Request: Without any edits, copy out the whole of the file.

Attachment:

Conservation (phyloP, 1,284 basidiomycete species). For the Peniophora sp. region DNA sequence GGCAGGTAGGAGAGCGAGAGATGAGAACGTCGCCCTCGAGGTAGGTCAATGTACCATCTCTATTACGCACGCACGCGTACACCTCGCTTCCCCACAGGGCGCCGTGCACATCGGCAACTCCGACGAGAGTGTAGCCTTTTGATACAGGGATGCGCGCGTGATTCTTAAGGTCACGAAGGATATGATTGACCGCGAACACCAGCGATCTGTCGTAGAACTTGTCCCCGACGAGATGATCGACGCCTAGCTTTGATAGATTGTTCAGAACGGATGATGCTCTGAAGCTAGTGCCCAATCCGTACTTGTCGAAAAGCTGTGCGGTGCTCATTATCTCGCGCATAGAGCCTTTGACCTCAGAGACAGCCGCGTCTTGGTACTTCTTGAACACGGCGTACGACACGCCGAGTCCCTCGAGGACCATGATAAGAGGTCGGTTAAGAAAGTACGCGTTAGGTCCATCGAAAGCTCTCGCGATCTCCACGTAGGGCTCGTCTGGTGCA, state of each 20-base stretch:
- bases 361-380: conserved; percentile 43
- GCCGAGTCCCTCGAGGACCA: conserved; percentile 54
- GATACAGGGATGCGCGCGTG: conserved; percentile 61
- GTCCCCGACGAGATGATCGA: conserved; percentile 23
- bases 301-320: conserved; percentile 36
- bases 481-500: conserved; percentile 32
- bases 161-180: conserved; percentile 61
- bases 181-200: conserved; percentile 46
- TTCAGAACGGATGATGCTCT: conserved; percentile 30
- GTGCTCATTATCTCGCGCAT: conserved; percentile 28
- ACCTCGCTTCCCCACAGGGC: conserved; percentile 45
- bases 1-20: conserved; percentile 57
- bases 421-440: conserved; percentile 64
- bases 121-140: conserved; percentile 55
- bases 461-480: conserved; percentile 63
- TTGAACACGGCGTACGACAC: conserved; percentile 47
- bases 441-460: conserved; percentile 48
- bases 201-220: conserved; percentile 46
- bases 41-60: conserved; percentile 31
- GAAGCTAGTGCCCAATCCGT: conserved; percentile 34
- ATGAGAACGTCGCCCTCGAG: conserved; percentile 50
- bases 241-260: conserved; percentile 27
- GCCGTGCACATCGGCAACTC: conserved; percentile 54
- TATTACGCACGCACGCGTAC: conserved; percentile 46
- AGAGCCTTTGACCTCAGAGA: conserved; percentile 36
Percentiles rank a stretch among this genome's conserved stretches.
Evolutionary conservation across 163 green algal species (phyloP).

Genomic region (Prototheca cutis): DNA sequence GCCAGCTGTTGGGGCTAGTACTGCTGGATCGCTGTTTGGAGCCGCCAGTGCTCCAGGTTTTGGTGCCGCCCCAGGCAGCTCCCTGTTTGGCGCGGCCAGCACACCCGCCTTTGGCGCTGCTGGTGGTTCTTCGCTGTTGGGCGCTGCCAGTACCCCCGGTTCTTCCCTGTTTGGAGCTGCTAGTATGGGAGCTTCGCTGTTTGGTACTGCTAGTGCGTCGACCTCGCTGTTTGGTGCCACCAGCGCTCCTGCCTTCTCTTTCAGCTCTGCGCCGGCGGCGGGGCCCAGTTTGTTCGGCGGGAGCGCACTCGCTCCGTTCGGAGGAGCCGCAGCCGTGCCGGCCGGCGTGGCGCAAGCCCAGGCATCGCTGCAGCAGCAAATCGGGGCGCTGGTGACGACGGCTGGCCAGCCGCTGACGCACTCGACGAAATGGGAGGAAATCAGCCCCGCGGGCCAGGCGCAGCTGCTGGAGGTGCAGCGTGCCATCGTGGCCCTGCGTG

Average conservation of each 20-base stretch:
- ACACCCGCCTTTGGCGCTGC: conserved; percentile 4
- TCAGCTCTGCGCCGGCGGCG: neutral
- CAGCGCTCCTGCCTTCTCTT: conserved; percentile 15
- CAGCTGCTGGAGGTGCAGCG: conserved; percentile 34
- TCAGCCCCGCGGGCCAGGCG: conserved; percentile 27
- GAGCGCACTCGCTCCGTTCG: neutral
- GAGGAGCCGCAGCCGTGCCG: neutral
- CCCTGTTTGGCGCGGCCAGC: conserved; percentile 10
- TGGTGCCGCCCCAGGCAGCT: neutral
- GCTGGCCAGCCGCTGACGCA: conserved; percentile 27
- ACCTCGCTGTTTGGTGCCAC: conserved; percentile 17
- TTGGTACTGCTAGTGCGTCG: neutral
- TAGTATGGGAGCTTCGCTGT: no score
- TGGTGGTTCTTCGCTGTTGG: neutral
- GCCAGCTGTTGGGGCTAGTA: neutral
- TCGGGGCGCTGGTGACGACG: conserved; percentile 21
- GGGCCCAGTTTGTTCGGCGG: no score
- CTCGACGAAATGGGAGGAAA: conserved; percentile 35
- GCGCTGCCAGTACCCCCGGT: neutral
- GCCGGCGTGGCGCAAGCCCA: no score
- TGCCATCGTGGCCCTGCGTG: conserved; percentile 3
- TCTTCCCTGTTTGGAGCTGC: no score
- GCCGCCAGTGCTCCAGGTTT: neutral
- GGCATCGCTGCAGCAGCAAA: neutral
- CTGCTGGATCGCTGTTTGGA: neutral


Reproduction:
Conservation (phyloP, 1,284 basidiomycete species). For the Peniophora sp. region DNA sequence GGCAGGTAGGAGAGCGAGAGATGAGAACGTCGCCCTCGAGGTAGGTCAATGTACCATCTCTATTACGCACGCACGCGTACACCTCGCTTCCCCACAGGGCGCCGTGCACATCGGCAACTCCGACGAGAGTGTAGCCTTTTGATACAGGGATGCGCGCGTGATTCTTAAGGTCACGAAGGATATGATTGACCGCGAACACCAGCGATCTGTCGTAGAACTTGTCCCCGACGAGATGATCGACGCCTAGCTTTGATAGATTGTTCAGAACGGATGATGCTCTGAAGCTAGTGCCCAATCCGTACTTGTCGAAAAGCTGTGCGGTGCTCATTATCTCGCGCATAGAGCCTTTGACCTCAGAGACAGCCGCGTCTTGGTACTTCTTGAACACGGCGTACGACACGCCGAGTCCCTCGAGGACCATGATAAGAGGTCGGTTAAGAAAGTACGCGTTAGGTCCATCGAAAGCTCTCGCGATCTCCACGTAGGGCTCGTCTGGTGCA, state of each 20-base stretch:
- bases 361-380: conserved; percentile 43
- GCCGAGTCCCTCGAGGACCA: conserved; percentile 54
- GATACAGGGATGCGCGCGTG: conserved; percentile 61
- GTCCCCGACGAGATGATCGA: conserved; percentile 23
- bases 301-320: conserved; percentile 36
- bases 481-500: conserved; percentile 32
- bases 161-180: conserved; percentile 61
- bases 181-200: conserved; percentile 46
- TTCAGAACGGATGATGCTCT: conserved; percentile 30
- GTGCTCATTATCTCGCGCAT: conserved; percentile 28
- ACCTCGCTTCCCCACAGGGC: conserved; percentile 45
- bases 1-20: conserved; percentile 57
- bases 421-440: conserved; percentile 64
- bases 121-140: conserved; percentile 55
- bases 461-480: conserved; percentile 63
- TTGAACACGGCGTACGACAC: conserved; percentile 47
- bases 441-460: conserved; percentile 48
- bases 201-220: conserved; percentile 46
- bases 41-60: conserved; percentile 31
- GAAGCTAGTGCCCAATCCGT: conserved; percentile 34
- ATGAGAACGTCGCCCTCGAG: conserved; percentile 50
- bases 241-260: conserved; percentile 27
- GCCGTGCACATCGGCAACTC: conserved; percentile 54
- TATTACGCACGCACGCGTAC: conserved; percentile 46
- AGAGCCTTTGACCTCAGAGA: conserved; percentile 36
Percentiles rank a stretch among this genome's conserved stretches.
Evolutionary conservation across 163 green algal species (phyloP).

Genomic region (Prototheca cutis): DNA sequence GCCAGCTGTTGGGGCTAGTACTGCTGGATCGCTGTTTGGAGCCGCCAGTGCTCCAGGTTTTGGTGCCGCCCCAGGCAGCTCCCTGTTTGGCGCGGCCAGCACACCCGCCTTTGGCGCTGCTGGTGGTTCTTCGCTGTTGGGCGCTGCCAGTACCCCCGGTTCTTCCCTGTTTGGAGCTGCTAGTATGGGAGCTTCGCTGTTTGGTACTGCTAGTGCGTCGACCTCGCTGTTTGGTGCCACCAGCGCTCCTGCCTTCTCTTTCAGCTCTGCGCCGGCGGCGGGGCCCAGTTTGTTCGGCGGGAGCGCACTCGCTCCGTTCGGAGGAGCCGCAGCCGTGCCGGCCGGCGTGGCGCAAGCCCAGGCATCGCTGCAGCAGCAAATCGGGGCGCTGGTGACGACGGCTGGCCAGCCGCTGACGCACTCGACGAAATGGGAGGAAATCAGCCCCGCGGGCCAGGCGCAGCTGCTGGAGGTGCAGCGTGCCATCGTGGCCCTGCGTG

Average conservation of each 20-base stretch:
- ACACCCGCCTTTGGCGCTGC: conserved; percentile 4
- TCAGCTCTGCGCCGGCGGCG: neutral
- CAGCGCTCCTGCCTTCTCTT: conserved; percentile 15
- CAGCTGCTGGAGGTGCAGCG: conserved; percentile 34
- TCAGCCCCGCGGGCCAGGCG: conserved; percentile 27
- GAGCGCACTCGCTCCGTTCG: neutral
- GAGGAGCCGCAGCCGTGCCG: neutral
- CCCTGTTTGGCGCGGCCAGC: conserved; percentile 10
- TGGTGCCGCCCCAGGCAGCT: neutral
- GCTGGCCAGCCGCTGACGCA: conserved; percentile 27
- ACCTCGCTGTTTGGTGCCAC: conserved; percentile 17
- TTGGTACTGCTAGTGCGTCG: neutral
- TAGTATGGGAGCTTCGCTGT: no score
- TGGTGGTTCTTCGCTGTTGG: neutral
- GCCAGCTGTTGGGGCTAGTA: neutral
- TCGGGGCGCTGGTGACGACG: conserved; percentile 21
- GGGCCCAGTTTGTTCGGCGG: no score
- CTCGACGAAATGGGAGGAAA: conserved; percentile 35
- GCGCTGCCAGTACCCCCGGT: neutral
- GCCGGCGTGGCGCAAGCCCA: no score
- TGCCATCGTGGCCCTGCGTG: conserved; percentile 3
- TCTTCCCTGTTTGGAGCTGC: no score
- GCCGCCAGTGCTCCAGGTTT: neutral
- GGCATCGCTGCAGCAGCAAA: neutral
- CTGCTGGATCGCTGTTTGGA: neutral